Puri, an old temple town, is a hodge-podge of architectural styles from many periods. But the Grand Road, the road along which the massive vehicle of Jagannath passes, is lined with buildings from the last century. Early 20th century architecture is very decorative. Even ordinary houses here have ornate plaster work balconies: botanical curlicues and peacocks are common, as are very bright colours. And what I saw were not ordinary houses.

When it comes to the ashrams, the decorations become mesmerizing. Mythological scenes abound. What could be done earlier in expensive stone or fragile earth, was now done in plaster. Some are executed in the then newly popular westernized style picked up from Raja Ravi Varma and his followers, but others recall temple statuary from the region. But the exuberance of the colours is completely local. Driving through the countryside outside Puri you’ll see modest houses painted in the same bright colours, standing out against the greenery of fields. All of the decorations you see here belong to gateways. In the last picture in the gallery above you see one of the gates, a massive made-to-order cast iron affair (interestingly, of all the gates I saw, this was the only one in which the dwarapala was not a lion). The iconography is largely of Vishnu, of course. The small icon of the Varaha avatara (featured photo) was a wonderful example of this style.

Across the road from these ashrams was a building with totally different aesthetic on its frontage. The colours and the style were imitation British. I wondered why it was so different. There was no clue from its current use. It had shops on the ground floor and a hotel in the upper floors. Quite a good spot if you want to take photos of the rath yatra, I thought.

Midweek mobile 8

Puri, an ancient temple town, is the perfect place for street photos. No camera can be more discreet these days than a phone; bystanders can seldom tell whether you are taking a selfie or a photo of the street. Gone are the days when you saw a photographer and you would walk around them. These days you could land up photo-bombing a selfie. I walked about taking more shots than I could ever use. I had a few destinations in mind, and since these small lanes are a little confusing, I had my maps and location service on. I knew that all this can eat charge like a hungry spider. This time I was going to track exactly how much.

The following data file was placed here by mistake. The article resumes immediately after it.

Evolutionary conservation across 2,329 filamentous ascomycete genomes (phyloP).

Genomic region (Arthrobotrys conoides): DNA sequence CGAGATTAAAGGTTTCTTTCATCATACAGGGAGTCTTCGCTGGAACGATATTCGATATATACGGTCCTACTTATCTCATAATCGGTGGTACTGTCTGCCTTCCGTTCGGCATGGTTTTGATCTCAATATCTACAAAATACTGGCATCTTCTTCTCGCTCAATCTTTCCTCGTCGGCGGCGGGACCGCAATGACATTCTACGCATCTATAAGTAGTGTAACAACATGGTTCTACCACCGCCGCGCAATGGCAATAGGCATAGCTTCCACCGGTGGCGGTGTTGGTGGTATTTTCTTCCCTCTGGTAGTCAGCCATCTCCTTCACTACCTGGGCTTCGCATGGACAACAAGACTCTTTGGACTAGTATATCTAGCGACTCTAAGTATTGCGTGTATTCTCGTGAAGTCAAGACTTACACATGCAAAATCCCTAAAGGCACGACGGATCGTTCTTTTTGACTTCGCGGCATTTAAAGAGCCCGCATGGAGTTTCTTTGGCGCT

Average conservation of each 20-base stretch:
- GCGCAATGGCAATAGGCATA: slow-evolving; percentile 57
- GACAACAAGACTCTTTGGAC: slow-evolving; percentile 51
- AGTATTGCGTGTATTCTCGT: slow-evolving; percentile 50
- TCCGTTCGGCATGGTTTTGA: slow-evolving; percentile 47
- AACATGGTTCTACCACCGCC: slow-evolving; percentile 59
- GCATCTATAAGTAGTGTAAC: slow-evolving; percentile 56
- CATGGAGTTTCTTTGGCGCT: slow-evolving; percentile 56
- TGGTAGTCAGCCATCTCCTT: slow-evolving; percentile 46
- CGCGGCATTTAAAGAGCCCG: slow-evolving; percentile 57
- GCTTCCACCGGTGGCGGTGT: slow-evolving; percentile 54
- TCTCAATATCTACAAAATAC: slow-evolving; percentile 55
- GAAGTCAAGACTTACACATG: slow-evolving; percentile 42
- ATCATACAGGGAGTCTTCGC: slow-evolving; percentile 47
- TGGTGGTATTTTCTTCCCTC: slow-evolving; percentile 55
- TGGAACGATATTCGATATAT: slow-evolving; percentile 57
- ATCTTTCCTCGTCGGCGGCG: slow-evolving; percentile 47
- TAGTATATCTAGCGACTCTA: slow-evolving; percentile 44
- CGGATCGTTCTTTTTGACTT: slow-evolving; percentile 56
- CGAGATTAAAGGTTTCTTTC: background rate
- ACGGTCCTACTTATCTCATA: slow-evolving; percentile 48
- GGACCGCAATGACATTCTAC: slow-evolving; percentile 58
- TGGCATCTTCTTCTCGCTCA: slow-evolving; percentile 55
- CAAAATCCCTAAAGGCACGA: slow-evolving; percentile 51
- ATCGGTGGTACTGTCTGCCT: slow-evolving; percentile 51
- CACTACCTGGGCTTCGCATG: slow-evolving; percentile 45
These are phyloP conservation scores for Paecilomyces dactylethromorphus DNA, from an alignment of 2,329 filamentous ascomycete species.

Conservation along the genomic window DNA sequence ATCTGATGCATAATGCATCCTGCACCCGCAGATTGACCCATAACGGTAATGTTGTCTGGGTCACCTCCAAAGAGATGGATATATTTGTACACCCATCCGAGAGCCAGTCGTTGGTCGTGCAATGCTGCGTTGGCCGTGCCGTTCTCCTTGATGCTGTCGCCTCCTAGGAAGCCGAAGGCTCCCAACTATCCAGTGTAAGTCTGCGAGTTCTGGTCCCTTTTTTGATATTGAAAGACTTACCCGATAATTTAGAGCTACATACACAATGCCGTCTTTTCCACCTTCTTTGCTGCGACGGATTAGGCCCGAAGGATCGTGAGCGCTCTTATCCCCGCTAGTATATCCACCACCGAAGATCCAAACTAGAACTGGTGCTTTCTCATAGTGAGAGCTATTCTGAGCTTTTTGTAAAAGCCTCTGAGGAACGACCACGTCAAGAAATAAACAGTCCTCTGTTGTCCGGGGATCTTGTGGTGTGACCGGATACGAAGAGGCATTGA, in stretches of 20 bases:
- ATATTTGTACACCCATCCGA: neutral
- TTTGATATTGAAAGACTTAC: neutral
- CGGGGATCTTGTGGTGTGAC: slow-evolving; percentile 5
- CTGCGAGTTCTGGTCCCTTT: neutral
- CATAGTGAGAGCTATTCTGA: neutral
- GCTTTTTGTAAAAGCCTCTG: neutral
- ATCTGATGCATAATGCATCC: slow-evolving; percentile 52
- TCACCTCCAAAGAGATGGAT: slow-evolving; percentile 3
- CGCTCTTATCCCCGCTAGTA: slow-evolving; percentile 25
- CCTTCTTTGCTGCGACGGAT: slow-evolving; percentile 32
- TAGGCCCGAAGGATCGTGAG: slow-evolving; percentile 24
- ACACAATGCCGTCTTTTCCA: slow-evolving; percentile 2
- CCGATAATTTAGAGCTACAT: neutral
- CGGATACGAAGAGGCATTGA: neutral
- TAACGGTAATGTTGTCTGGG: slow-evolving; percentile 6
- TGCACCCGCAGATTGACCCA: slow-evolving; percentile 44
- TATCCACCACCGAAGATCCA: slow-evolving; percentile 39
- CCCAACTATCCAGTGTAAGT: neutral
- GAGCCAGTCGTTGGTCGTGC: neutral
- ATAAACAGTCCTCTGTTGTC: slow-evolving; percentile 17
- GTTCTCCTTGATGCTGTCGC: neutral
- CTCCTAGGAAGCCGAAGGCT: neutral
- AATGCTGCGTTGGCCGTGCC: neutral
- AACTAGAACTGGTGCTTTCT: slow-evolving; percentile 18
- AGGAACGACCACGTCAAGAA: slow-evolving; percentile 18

Normally I charge the battery fully, and it gives me a low battery alert when the charge has fallen to 15% of its capacity. On the average I have to charge my phone every three days. That means in an average hour I use 2.3% of the charge. After an hour of walking, I saw that maps and camera had each been on for the hour. Maps had eaten 3% of charge, but the camera had eaten just over 10%. This was just the camera software, since the display is counted separately. This agreed with my previous experience, that I would need to charge my camera after a day’s shooting.

To understand why, back up a little. These photos are zoomed in by a factor of about 4 to 8. With a DSLR setup you would not expect to capture the details of the old man’s mustache using a 15 mm diameter lens which has a focal length of 26 mm. The sensor size on my phone is almost 8 times smaller than that on most DSLRs, and therefore catches that much less light. The sharpness that you see comes from the number of output pixels in the image. That pixel density is due to intense computation, including two components that I’ve explored before: computational super-resolution and image averaging over a very large number of images. Driving the software that tries to compensate for the hardware limitations is what uses up so much charge. Algorithms will improve in future, mass market hardware will become better, and processors will run cooler. But until then, the carbon footprint of phone photography will remain several times larger than that of communication.

Phone photography changes our expectation of the interaction of camera hardware and image so dramatically that it is worth rethinking what photography means. I intend to explore this a bit in this series.

Well-beaten paths